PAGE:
LANSING — Following FDA approval, recommendations from the CDC’s Advisory Committee on Immunization Practices (ACIP) and additional recommendations by the CDC director, the Michigan Department of Health and Humans Services (MDHHS) is urging certain Michiganders to get a booster shot if they received Pfizer’s COVID-19 vaccine.
This includes people ages 65 and older, individuals 18 through 64 years of age at high risk of severe COVID-19 due to underlying health conditions and those at high risk of COVID-19 due to occupational or institutional exposure. The booster recommendation only pertains to individuals who received the Pfizer vaccine. Those who received Johnson & Johnson or Moderna are not eligible for a booster vaccine under the current recommendations and additional guidance is expected in the coming weeks.
The following groups are recommended to receive a booster shot of Pfizer’s COVID-19 vaccine at least six months after their Pfizer primary series:
- People 65 years and older and those aged 18 and older in long-term care settings.
- People aged 50 through 64 with certain underlying medical conditions.
The following groups are recommended to receive a Pfizer booster shot at least six months after their Pfizer primary series based on their individual benefits and risks:
- People aged 18 through 49 who are at high risk for severe COVID-19 due to certain underlying medical conditions.
- People aged 18 through 64 years who are at increased risk for COVID-19 exposure and transmission because of an occupational or institutional setting.
Underlying conditions that put individuals at high risk for a severe COVID-19 infection include chronic lung diseases, including COPD (chronic obstructive pulmonary disease), asthma (moderate-to-severe), interstitial lung disease, cystic fibrosis and pulmonary hypertension. The list includes cancer, dementia, diabetes and heart conditions. Individuals are asked to consult their physicians to see if their health conditions makes them eligible for a booster shot.
A full list of those underlying conditions can be viewed on the CDC’s website by searching “People with Certain Medical Conditions.”
Per the CDC, occupations at increased risk for COVID-19 exposure and transmission include frontline essential workers and health care workers, including first responders (health care workers, firefighters, police, congregate care staff), education staff (teachers, support staff, daycare workers), food and agriculture workers, manufacturing workers, corrections workers, postal service workers, public transit workers and grocery store workers.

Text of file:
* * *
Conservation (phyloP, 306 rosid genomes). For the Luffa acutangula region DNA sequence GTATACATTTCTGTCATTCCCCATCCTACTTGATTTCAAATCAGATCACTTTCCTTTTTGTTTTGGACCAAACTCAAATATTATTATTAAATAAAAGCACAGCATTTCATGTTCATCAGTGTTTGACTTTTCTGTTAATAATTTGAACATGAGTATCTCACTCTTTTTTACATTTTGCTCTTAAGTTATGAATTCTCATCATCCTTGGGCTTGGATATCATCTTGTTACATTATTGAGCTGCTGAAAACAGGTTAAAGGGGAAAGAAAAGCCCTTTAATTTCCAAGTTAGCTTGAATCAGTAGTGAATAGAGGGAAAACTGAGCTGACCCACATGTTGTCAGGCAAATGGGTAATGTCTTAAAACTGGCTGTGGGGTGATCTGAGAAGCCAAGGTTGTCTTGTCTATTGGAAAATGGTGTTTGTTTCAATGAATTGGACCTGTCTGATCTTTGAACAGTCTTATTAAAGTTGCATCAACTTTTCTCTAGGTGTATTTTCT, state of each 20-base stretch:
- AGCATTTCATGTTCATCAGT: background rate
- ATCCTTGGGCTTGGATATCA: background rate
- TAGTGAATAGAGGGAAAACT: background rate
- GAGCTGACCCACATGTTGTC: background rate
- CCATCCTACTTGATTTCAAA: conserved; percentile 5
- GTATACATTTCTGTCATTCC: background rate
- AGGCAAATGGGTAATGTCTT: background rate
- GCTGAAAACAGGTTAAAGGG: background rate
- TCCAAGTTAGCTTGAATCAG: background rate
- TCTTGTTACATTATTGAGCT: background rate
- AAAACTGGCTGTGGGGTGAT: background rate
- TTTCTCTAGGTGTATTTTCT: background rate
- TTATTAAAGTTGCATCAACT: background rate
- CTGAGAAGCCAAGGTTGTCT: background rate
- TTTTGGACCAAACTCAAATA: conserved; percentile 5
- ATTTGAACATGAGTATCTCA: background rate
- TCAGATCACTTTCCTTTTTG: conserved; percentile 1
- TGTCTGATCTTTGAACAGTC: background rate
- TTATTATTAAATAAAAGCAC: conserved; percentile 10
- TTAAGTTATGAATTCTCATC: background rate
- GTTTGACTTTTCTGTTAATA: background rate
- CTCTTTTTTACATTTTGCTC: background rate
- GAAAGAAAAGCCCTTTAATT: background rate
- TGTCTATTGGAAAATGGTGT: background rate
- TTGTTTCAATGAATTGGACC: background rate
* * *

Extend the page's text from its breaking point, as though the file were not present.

This updated interim guidance from the CDC follows the Sept. 22 decision by the FDA, following a careful examination of the latest data, and robust and deliberative discussion around booster shots.
Michiganders are asked to bring their COVID-19 vaccine card or immunization record with them when getting their booster dose, which is available at any vaccine provider that has the Pfizer vaccine. Immunization records are available online at the Michigan Immunization Portal for many residents and can be downloaded and printed. To obtain their records, Michiganders must create a MILogin account at Michigan.gov/MiImmsportal and upload a valid government issued photo ID such as a driver’s license, state ID or passport. There is no cost to access the portal.
As previously recommended, Michiganders with moderately to severely compromised immune systems should receive an additional dose of the mRNA COVID-19 vaccine at least 28 days after a second dose of a Pfizer COVID-19 or Moderna COVID-19 vaccine. This additional dose is intended to improve the response of people who are immunocompromised to their initial vaccine series.
To date, more than 67 percent of Michiganders have gotten at least their first dose of one of the three safe, effective vaccines. From January to July, unvaccinated Michiganders accounted for 98 percent of COVID-19 cases, 95 percent of hospitalizations and 96 percent of deaths.
“The safe and effective COVID-19 vaccine is already protecting millions of Michiganders from this deadly virus,” said Dr. Joneigh Khaldun, the sate’s former health chief. “With the Delta variant circulating and cases of COVID-19 increasing, CDC and the FDA have determined that a booster dose is needed for some individuals to maintain and increase that level of protection. We urge all eligible Michiganders to get their booster dose six months after their second dose to help protect against COVID-19.”